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  • May 7, 2016 at 9:15 AM
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    I really like this, Bill. As Tony says, I hope “we can all make a difference”, as if we carve our works in stone so the waves won’t wash them away. Very well done, Bill.

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  • May 7, 2016 at 11:43 AM
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    Great work, Bill. I didn’t expect to see a poem from you, but it was a pleasant surprise and very well penned. I love the Creative Exiles written in the sand….good work..pity that tide was coming in to wash it away.

    Reply
  • May 7, 2016 at 3:17 PM
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    Thanks so much for reading this Phyllis. Your superb work on this site has inspired me to try out a few new things. After decades as a print and broadcast news-writer, I had fallen into the formulaic trap of the “Five Ws” -telling a story or a news item by merely filling in the blanks of Who, What, When, Why and Where. Fleeing from that trap has been a difficult but exciting adventure.

    Reply
  • May 7, 2016 at 3:32 PM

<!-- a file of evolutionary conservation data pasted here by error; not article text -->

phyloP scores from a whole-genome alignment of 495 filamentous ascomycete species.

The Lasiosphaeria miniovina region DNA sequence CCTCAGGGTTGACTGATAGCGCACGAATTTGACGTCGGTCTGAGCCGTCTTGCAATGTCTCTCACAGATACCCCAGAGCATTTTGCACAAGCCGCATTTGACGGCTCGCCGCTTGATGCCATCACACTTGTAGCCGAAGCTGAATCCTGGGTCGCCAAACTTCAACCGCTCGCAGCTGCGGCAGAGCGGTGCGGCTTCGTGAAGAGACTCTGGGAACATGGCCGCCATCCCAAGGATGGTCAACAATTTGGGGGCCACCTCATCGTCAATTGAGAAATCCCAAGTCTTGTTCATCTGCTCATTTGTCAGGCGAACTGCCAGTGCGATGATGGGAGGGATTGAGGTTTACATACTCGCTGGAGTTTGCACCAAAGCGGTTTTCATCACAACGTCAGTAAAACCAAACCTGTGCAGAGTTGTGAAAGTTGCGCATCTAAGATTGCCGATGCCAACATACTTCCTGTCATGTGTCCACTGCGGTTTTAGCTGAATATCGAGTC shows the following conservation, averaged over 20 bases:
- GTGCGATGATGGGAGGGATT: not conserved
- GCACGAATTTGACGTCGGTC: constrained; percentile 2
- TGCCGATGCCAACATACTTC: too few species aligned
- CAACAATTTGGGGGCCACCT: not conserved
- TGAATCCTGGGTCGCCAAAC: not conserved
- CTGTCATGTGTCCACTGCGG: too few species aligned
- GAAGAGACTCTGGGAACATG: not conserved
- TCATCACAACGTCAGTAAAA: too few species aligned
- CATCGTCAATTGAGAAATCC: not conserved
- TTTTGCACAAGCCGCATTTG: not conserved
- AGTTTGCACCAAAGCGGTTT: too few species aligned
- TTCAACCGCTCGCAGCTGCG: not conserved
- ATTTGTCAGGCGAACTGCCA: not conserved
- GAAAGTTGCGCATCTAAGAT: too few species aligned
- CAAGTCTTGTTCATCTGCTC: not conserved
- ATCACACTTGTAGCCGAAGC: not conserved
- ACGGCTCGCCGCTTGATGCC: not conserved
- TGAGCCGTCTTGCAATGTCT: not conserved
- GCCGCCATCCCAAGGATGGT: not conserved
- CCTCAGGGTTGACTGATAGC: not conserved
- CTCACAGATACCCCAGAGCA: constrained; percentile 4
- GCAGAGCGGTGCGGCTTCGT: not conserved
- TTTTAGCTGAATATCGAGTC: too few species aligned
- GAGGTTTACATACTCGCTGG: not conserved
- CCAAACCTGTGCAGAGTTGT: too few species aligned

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    Thanks John. I’ve been plugging away at this writing thing since the 1950s and I believe that since I started on Hubpages and now here, I am truly improving and still learning. I figure I will be good enough to crank out a best seller if I can only manage to live another 73 years ! !! !!! All kidding aside, your work and that of the others here, is not only informative, entertaining, and thought provoking; but also instructional. Congratulations to you and all the others involved in this ambitious effort. The next Lee Child, Stephen King, or Robert Frost may well come from The Creative Exiles or a similar site.

    Reply
    • May 21, 2016 at 2:36 AM
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      Thanks Jackie for reading and for the comment.

      Reply